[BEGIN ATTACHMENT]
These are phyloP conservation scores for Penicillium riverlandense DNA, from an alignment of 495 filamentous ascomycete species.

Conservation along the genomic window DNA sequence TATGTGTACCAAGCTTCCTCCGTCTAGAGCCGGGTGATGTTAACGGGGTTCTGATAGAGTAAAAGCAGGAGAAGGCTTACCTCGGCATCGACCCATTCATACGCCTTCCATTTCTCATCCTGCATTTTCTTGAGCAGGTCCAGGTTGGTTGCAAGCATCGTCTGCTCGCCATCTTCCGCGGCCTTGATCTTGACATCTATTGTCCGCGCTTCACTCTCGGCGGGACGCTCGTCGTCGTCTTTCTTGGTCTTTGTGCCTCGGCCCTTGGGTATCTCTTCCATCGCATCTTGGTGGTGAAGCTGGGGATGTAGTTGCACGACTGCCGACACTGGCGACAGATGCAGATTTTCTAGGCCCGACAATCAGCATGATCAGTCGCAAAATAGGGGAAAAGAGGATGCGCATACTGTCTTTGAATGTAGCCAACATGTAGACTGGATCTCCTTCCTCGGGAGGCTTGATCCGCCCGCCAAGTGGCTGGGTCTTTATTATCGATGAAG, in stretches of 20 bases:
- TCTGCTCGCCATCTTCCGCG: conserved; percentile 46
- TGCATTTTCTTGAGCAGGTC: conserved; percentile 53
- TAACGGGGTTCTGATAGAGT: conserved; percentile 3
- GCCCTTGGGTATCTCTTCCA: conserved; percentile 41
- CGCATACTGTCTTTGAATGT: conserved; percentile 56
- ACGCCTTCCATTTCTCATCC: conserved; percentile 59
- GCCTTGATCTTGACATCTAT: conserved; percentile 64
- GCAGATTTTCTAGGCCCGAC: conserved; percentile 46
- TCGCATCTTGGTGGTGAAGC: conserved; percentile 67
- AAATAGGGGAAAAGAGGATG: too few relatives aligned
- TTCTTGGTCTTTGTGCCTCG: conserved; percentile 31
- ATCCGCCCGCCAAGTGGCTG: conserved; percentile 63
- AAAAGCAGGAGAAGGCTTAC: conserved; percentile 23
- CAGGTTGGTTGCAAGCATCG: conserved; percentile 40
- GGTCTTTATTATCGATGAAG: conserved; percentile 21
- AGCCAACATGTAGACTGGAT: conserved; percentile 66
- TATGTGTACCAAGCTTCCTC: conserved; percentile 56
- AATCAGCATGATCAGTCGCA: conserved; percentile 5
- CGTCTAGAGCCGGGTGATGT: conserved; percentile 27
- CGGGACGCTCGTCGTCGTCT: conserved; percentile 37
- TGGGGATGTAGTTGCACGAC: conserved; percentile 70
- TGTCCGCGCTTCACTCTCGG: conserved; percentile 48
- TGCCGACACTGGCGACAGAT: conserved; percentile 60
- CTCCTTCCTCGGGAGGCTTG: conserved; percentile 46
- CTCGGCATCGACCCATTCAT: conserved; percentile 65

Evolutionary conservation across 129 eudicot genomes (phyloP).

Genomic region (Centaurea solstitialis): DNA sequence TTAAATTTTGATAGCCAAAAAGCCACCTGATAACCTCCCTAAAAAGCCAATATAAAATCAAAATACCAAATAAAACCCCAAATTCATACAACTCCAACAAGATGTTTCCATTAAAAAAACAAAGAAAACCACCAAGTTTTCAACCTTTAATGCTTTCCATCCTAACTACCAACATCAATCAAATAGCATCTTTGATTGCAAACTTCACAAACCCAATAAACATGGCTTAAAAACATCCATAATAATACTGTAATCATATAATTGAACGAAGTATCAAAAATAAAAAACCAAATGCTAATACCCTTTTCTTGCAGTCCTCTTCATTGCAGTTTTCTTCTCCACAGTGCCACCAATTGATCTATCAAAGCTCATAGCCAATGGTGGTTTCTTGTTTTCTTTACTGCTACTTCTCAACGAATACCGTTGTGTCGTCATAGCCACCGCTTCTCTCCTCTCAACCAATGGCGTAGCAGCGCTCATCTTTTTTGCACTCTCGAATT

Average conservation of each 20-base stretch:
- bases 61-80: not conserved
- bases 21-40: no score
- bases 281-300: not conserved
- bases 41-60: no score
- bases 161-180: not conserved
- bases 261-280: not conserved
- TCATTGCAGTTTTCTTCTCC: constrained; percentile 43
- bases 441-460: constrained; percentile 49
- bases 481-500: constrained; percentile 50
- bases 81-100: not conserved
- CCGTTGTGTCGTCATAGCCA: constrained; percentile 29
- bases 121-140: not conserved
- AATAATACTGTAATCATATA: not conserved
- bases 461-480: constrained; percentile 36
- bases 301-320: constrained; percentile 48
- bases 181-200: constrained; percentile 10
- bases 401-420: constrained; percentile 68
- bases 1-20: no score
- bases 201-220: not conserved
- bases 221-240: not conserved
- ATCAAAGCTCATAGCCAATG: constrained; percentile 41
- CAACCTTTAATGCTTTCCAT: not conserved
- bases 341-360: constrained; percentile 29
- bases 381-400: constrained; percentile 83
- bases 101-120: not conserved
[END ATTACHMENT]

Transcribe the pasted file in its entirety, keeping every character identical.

These are phyloP conservation scores for Penicillium riverlandense DNA, from an alignment of 495 filamentous ascomycete species.

Conservation along the genomic window DNA sequence TATGTGTACCAAGCTTCCTCCGTCTAGAGCCGGGTGATGTTAACGGGGTTCTGATAGAGTAAAAGCAGGAGAAGGCTTACCTCGGCATCGACCCATTCATACGCCTTCCATTTCTCATCCTGCATTTTCTTGAGCAGGTCCAGGTTGGTTGCAAGCATCGTCTGCTCGCCATCTTCCGCGGCCTTGATCTTGACATCTATTGTCCGCGCTTCACTCTCGGCGGGACGCTCGTCGTCGTCTTTCTTGGTCTTTGTGCCTCGGCCCTTGGGTATCTCTTCCATCGCATCTTGGTGGTGAAGCTGGGGATGTAGTTGCACGACTGCCGACACTGGCGACAGATGCAGATTTTCTAGGCCCGACAATCAGCATGATCAGTCGCAAAATAGGGGAAAAGAGGATGCGCATACTGTCTTTGAATGTAGCCAACATGTAGACTGGATCTCCTTCCTCGGGAGGCTTGATCCGCCCGCCAAGTGGCTGGGTCTTTATTATCGATGAAG, in stretches of 20 bases:
- TCTGCTCGCCATCTTCCGCG: conserved; percentile 46
- TGCATTTTCTTGAGCAGGTC: conserved; percentile 53
- TAACGGGGTTCTGATAGAGT: conserved; percentile 3
- GCCCTTGGGTATCTCTTCCA: conserved; percentile 41
- CGCATACTGTCTTTGAATGT: conserved; percentile 56
- ACGCCTTCCATTTCTCATCC: conserved; percentile 59
- GCCTTGATCTTGACATCTAT: conserved; percentile 64
- GCAGATTTTCTAGGCCCGAC: conserved; percentile 46
- TCGCATCTTGGTGGTGAAGC: conserved; percentile 67
- AAATAGGGGAAAAGAGGATG: too few relatives aligned
- TTCTTGGTCTTTGTGCCTCG: conserved; percentile 31
- ATCCGCCCGCCAAGTGGCTG: conserved; percentile 63
- AAAAGCAGGAGAAGGCTTAC: conserved; percentile 23
- CAGGTTGGTTGCAAGCATCG: conserved; percentile 40
- GGTCTTTATTATCGATGAAG: conserved; percentile 21
- AGCCAACATGTAGACTGGAT: conserved; percentile 66
- TATGTGTACCAAGCTTCCTC: conserved; percentile 56
- AATCAGCATGATCAGTCGCA: conserved; percentile 5
- CGTCTAGAGCCGGGTGATGT: conserved; percentile 27
- CGGGACGCTCGTCGTCGTCT: conserved; percentile 37
- TGGGGATGTAGTTGCACGAC: conserved; percentile 70
- TGTCCGCGCTTCACTCTCGG: conserved; percentile 48
- TGCCGACACTGGCGACAGAT: conserved; percentile 60
- CTCCTTCCTCGGGAGGCTTG: conserved; percentile 46
- CTCGGCATCGACCCATTCAT: conserved; percentile 65

Evolutionary conservation across 129 eudicot genomes (phyloP).

Genomic region (Centaurea solstitialis): DNA sequence TTAAATTTTGATAGCCAAAAAGCCACCTGATAACCTCCCTAAAAAGCCAATATAAAATCAAAATACCAAATAAAACCCCAAATTCATACAACTCCAACAAGATGTTTCCATTAAAAAAACAAAGAAAACCACCAAGTTTTCAACCTTTAATGCTTTCCATCCTAACTACCAACATCAATCAAATAGCATCTTTGATTGCAAACTTCACAAACCCAATAAACATGGCTTAAAAACATCCATAATAATACTGTAATCATATAATTGAACGAAGTATCAAAAATAAAAAACCAAATGCTAATACCCTTTTCTTGCAGTCCTCTTCATTGCAGTTTTCTTCTCCACAGTGCCACCAATTGATCTATCAAAGCTCATAGCCAATGGTGGTTTCTTGTTTTCTTTACTGCTACTTCTCAACGAATACCGTTGTGTCGTCATAGCCACCGCTTCTCTCCTCTCAACCAATGGCGTAGCAGCGCTCATCTTTTTTGCACTCTCGAATT

Average conservation of each 20-base stretch:
- bases 61-80: not conserved
- bases 21-40: no score
- bases 281-300: not conserved
- bases 41-60: no score
- bases 161-180: not conserved
- bases 261-280: not conserved
- TCATTGCAGTTTTCTTCTCC: constrained; percentile 43
- bases 441-460: constrained; percentile 49
- bases 481-500: constrained; percentile 50
- bases 81-100: not conserved
- CCGTTGTGTCGTCATAGCCA: constrained; percentile 29
- bases 121-140: not conserved
- AATAATACTGTAATCATATA: not conserved
- bases 461-480: constrained; percentile 36
- bases 301-320: constrained; percentile 48
- bases 181-200: constrained; percentile 10
- bases 401-420: constrained; percentile 68
- bases 1-20: no score
- bases 201-220: not conserved
- bases 221-240: not conserved
- ATCAAAGCTCATAGCCAATG: constrained; percentile 41
- CAACCTTTAATGCTTTCCAT: not conserved
- bases 341-360: constrained; percentile 29
- bases 381-400: constrained; percentile 83
- bases 101-120: not conserved